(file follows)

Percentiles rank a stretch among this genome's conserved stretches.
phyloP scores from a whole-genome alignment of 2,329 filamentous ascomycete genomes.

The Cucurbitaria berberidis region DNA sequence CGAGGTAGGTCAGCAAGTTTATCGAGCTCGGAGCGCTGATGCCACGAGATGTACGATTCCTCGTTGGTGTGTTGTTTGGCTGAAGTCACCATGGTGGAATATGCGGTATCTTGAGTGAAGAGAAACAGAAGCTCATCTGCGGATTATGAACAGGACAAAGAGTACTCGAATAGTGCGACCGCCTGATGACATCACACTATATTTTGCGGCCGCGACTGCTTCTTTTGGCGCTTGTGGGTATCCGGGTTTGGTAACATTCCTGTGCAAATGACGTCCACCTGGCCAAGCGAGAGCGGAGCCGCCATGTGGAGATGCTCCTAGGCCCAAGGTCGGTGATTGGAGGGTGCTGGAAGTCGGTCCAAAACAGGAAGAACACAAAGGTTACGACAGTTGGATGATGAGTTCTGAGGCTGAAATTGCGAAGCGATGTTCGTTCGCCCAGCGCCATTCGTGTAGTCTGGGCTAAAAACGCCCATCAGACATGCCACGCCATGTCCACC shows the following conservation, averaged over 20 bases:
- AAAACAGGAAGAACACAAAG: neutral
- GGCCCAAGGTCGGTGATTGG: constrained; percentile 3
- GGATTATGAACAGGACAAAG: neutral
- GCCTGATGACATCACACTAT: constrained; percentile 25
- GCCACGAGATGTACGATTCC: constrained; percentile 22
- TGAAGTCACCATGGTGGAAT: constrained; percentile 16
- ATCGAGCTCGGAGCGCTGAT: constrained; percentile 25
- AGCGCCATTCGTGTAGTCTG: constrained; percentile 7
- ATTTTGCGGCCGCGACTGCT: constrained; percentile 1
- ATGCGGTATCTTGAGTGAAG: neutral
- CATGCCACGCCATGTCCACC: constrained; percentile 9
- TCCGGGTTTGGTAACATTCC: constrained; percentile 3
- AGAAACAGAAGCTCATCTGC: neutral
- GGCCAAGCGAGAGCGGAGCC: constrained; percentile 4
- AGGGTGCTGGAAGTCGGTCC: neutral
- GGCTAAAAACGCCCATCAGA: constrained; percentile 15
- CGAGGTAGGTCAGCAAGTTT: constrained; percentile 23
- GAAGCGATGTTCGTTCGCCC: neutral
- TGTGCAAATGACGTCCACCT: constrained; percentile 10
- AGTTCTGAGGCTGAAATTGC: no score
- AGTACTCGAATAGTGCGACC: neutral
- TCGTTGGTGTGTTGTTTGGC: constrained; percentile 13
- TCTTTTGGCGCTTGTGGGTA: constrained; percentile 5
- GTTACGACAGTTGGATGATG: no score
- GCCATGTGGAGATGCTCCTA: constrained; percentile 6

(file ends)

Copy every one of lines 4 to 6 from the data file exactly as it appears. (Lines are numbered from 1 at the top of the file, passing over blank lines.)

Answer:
- AAAACAGGAAGAACACAAAG: neutral
- GGCCCAAGGTCGGTGATTGG: constrained; percentile 3
- GGATTATGAACAGGACAAAG: neutral